• With: Charles Payne, Ben Stein, Julie Roginsky, Dagen McDowell, Charlie Gasparino

    DISCLAIMER: THE FOLLOWING "Cost of Freedom Recap" CONTAINS STRONG OPINIONS WHICH ARE NOT A REFLECTION OF THE OPINIONS OF FOX NEWS AND SHOULD NOT BE RELIED UPON AS INVESTMENT ADVICE WHEN MAKING PERSONAL INVESTMENT DECISIONS. IT IS FOX NEWS' POLICY THAT CONTRIBUTORS DISCLOSE POSITIONS THEY HOLD IN STOCKS THEY DISCUSS, THOUGH POSITIONS MAY CHANGE. READERS OF "Cost of Freedom Recap" MUST TAKE RESPONSIBILITY FOR THEIR OWN INVESTMENT DECISIONS.

    MORE STATES ARE WARNING THE HEALTH CARE LAW WILL MAKE INSURANCE PREMIUMS SPIKE; BUT THE WHITE HOUSE SAYS SOME STATES ARE MISREPORTING HIGH HEALTH INSURANCE COSTS; SO, WHO'S RIGHT?

    CHARLES PAYNE: We're on the cusp of a world of hurt. There are too many stories out there from all parts of the country: premiums going through the roof; we've already become part-time nation; and small businesses are hunkering down. Every single day they're still cobbling this thing together. We're hearing that it is going to cost more. It's going to be an unmitigated nightmare and it's already begun.

    BEN STEIN: I'm horrified. In California, insurance premiums are skyrocketing. Some of the big insurers saying they're going to leave the state altogether. When the Obama administration said "we're going to make sure you have to include people with preexisting conditions", that guaranteed a gigantic increase in premiums for everyone else. This is a nightmare; it's going to fall off the tracks and crash.

    JULIE ROGINSKY: Well, first and foremost, look at the statistics. Premiums have actually been going up at the slowest rate in decades this past year. And if you live in places like New York state and California, premiums are set to fall. They're expected to fall by over 50 percent in New York City next year after Obamacare goes into effect.

    DAGEN MCDOWELL: The fact that you are seeing employers react by limiting the number of full-time workers that they have. That's impacting the retail and restaurant sectors. Younger people don't have choices and premiums in particular for them could double or triple because they're going to still bear the burden of insuring those who have health problems.

    CHARLIE GASPARINO: There's no way you could rationally predict the net savings. When you look at the CBO report, there were so many bells and whistles that had to happen to get the net savings they were predicting, that it was almost impossible. Any sort of other condition could hit the economy that would prevent those net savings. And I will tell you this, my brother's a doctor, the big fear doctors have is that they don't know if they have to ration the health care.

    SAM ZELL: JOURNALISTS THINK THEY ARE DOING GOD'S WORK

    CHARLIE GASPARINO: Newspapers are a horrible business. That's the bottom line. It is a very tough business. This is the worst business in the world. Here's the big problem, the online model doesn't work really as a pay model.

    DAGEN MCDOWELL: I was a print journalist, though I never worked for a newspaper. There are a lot of journalists out there that as a cocktail I would never want to drink. They're bitter and unappetizing. They're a mix of arrogance and insecurity. A lot of them are like that but then there's so many more who are go-getters, who will go after the story, who can take great pride in just a terrific turn of phrase. They want to produce original journalism.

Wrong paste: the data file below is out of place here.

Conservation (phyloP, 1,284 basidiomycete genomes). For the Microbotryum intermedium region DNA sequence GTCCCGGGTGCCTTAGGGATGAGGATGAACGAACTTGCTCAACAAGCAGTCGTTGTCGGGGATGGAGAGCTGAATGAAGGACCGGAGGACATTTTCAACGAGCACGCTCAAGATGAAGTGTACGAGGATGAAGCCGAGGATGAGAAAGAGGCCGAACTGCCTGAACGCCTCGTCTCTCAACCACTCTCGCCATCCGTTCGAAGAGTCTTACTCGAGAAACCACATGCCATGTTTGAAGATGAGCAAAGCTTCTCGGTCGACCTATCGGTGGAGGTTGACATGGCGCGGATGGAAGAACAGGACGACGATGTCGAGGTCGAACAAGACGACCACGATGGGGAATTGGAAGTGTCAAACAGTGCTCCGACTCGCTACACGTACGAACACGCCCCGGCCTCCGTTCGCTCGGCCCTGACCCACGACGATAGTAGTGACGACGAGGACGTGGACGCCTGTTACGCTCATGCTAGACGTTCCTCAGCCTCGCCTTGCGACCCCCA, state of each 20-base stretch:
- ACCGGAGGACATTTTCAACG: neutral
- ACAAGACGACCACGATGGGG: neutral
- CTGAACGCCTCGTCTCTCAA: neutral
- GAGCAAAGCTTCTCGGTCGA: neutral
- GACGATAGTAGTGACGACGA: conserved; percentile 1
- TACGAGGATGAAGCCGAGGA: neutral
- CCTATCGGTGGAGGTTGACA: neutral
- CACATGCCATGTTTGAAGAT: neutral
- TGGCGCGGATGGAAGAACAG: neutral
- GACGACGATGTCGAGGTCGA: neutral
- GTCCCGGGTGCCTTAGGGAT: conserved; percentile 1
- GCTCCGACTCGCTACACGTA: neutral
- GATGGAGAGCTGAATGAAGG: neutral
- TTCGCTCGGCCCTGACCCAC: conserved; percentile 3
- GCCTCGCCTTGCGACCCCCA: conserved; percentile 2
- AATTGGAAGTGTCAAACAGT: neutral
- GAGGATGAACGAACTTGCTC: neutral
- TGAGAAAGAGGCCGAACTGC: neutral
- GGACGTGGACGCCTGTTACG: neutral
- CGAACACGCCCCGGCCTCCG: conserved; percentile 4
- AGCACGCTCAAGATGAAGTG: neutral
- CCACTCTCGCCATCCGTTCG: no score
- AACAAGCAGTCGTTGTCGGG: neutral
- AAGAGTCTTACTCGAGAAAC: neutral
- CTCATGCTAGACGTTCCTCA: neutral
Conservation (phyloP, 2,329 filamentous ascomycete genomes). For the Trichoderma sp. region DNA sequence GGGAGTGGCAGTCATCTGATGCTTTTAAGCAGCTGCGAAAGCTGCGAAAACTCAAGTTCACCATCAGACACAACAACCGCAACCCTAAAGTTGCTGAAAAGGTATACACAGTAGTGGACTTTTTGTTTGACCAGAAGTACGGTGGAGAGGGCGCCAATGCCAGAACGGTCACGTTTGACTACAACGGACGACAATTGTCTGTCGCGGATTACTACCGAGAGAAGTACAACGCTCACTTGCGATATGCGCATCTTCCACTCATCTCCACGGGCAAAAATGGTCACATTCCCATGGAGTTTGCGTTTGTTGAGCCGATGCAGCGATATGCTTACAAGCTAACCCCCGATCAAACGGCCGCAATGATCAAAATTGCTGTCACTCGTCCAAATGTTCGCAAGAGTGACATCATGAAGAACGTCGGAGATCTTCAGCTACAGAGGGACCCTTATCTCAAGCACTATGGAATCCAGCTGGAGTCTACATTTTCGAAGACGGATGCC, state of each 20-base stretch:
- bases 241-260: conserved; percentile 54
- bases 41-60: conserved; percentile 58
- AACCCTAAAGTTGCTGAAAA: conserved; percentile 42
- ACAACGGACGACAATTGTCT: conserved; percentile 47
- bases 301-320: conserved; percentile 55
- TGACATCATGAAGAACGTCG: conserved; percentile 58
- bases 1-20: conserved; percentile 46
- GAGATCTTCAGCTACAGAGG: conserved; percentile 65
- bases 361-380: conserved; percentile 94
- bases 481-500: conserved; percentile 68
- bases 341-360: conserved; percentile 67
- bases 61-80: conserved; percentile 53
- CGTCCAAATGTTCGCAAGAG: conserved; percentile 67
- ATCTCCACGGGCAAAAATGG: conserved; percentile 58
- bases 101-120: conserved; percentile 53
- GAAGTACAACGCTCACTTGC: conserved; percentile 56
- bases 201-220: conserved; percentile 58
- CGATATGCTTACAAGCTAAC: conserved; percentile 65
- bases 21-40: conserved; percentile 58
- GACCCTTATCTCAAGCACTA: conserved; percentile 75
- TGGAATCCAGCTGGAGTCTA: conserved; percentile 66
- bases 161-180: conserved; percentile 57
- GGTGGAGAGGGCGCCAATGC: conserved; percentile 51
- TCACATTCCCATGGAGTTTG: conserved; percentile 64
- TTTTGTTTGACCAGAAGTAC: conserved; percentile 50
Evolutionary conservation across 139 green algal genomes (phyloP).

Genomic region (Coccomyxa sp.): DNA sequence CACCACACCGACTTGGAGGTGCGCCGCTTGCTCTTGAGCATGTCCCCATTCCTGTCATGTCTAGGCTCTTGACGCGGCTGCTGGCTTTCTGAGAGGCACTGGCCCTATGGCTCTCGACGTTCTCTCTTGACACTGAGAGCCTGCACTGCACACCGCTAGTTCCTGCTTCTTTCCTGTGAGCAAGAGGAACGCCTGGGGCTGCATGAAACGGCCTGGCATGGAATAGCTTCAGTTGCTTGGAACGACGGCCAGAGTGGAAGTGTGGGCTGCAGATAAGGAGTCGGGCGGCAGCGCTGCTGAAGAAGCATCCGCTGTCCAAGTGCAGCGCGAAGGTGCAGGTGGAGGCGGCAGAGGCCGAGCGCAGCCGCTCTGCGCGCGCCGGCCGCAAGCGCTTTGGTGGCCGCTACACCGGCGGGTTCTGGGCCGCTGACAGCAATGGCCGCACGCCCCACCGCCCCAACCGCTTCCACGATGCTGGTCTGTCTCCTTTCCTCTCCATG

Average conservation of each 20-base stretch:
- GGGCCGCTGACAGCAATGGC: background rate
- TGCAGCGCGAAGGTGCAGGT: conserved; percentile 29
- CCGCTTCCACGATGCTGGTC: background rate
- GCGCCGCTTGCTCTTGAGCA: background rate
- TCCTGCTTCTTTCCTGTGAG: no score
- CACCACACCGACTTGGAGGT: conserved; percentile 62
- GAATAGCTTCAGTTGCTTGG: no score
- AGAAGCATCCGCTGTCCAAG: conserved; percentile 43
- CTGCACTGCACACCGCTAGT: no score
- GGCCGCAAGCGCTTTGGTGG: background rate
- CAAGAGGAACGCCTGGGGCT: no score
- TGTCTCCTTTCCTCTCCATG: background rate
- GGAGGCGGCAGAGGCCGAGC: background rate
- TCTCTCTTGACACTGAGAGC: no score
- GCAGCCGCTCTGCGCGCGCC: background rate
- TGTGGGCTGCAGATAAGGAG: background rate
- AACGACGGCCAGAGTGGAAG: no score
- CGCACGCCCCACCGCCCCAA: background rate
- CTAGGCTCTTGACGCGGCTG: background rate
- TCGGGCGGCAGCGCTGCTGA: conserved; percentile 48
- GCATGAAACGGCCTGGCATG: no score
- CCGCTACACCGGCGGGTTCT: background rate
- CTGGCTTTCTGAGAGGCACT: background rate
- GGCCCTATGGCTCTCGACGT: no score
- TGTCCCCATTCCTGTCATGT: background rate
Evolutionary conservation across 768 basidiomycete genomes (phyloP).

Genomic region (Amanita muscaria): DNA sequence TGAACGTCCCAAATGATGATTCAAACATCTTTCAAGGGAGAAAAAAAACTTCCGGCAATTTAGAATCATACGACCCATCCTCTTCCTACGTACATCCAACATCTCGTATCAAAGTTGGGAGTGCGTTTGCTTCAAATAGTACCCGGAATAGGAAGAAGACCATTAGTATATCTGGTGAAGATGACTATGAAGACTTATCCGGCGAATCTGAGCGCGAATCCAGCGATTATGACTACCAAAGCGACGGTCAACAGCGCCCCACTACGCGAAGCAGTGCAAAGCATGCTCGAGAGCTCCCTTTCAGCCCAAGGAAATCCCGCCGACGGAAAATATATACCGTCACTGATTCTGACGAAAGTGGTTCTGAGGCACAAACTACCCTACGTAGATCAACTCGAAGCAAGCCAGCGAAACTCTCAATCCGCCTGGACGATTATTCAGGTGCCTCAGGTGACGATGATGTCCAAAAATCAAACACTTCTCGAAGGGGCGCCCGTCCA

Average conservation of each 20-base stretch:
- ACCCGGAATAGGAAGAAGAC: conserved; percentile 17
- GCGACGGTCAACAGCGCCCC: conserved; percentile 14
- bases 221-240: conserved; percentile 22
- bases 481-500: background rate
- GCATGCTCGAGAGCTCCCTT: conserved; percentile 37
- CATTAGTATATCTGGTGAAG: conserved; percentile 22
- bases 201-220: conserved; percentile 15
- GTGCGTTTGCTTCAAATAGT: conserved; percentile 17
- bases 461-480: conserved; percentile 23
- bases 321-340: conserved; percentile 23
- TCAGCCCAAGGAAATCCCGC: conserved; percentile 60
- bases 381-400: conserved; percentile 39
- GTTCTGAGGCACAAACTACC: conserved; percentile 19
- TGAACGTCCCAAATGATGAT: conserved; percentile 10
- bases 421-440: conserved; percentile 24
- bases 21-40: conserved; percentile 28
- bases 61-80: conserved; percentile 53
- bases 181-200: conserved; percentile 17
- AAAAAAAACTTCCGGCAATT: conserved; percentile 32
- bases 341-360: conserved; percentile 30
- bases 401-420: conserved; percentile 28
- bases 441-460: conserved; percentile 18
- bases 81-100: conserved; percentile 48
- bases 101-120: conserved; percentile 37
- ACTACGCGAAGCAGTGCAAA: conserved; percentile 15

CHARLES PAYNE: I think that the mainstream media shifted so far left that they put themselves in a real awkward box. Bezos overpaid four times for "The Post." Look at that national left leaning radio thing they tried. They pumped a lot of money in and it still failed. I think if it was a more cohesive product they put out there, fair and balanced for lack of a better phrase, maybe some of them would do well. And you said it, some of these guys don't believe in fair and balance, and that's why Sam Zell was saying that there's cost underneath it all.

    BEN STEIN: The hand of Warren Buffett has got to be in there somewhere. Buffett is a great, great pal of Jeff Bezos. Buffett told me he thinks Jeff Bezos is one of the most brilliant men in the world. He had to do something with this deal. He also still owns that fairly big newspaper in Buffalo and he says he's very happy with it and he'd like to buy more newspapers. But maybe there's something going on there we don't know.

    JULIE ROGINSKY: Well, look, the "Washington Post" is a different model than the "Wall Street Journal." Maybe that's the difference. Maybe Rupert Murdoch has figured out how to monetize this online.

    FORD STARTING AROUND-THE-CLOCK PRODUCTION OF THE F-150 PICKUP WHILE GM IS SLASHING THE VOLT'S PRICE TAG BY $5,000

    BEN STEIN: The whole idea there is something for nothing is nonsense; a no bad emissions vehicle is going to always be nonsense. It's an electric car; they have to get electricity from somewhere. They have to burn coal, burn gas; they have to have nuclear power. The idea of something for nothing is not working, as usual.

    JULIE ROGINSKY: Americans love their big cars. Here's hoping that one day they will drive their big cars that get powered by renewable energy. It doesn't have to be gas.

    CHARLIE GASPARINO: Americans like cars that run on gasoline because it gets you there and gets you there efficiently.

    DAGEN MCDOWELL: They don't hate electric cars. Sales of the Volt are up year to date 9 percent from a year ago. They're cutting the price on the Volt because Chevy is coming out with a Cadillac that has the same technology.

    CHARLES PAYNE: You bridge the future. You go to hybrids for a long time and ultimately we will end up with electric cars. I think General Motors is taking marching orders from the White House. I don't think they would be this deep in to it if they weren't.

    STOCK PICKS

    CHARLES PAYNE: (CLF) CLIFFS

    BEN STEIN: (RQI) COHEN & STEERS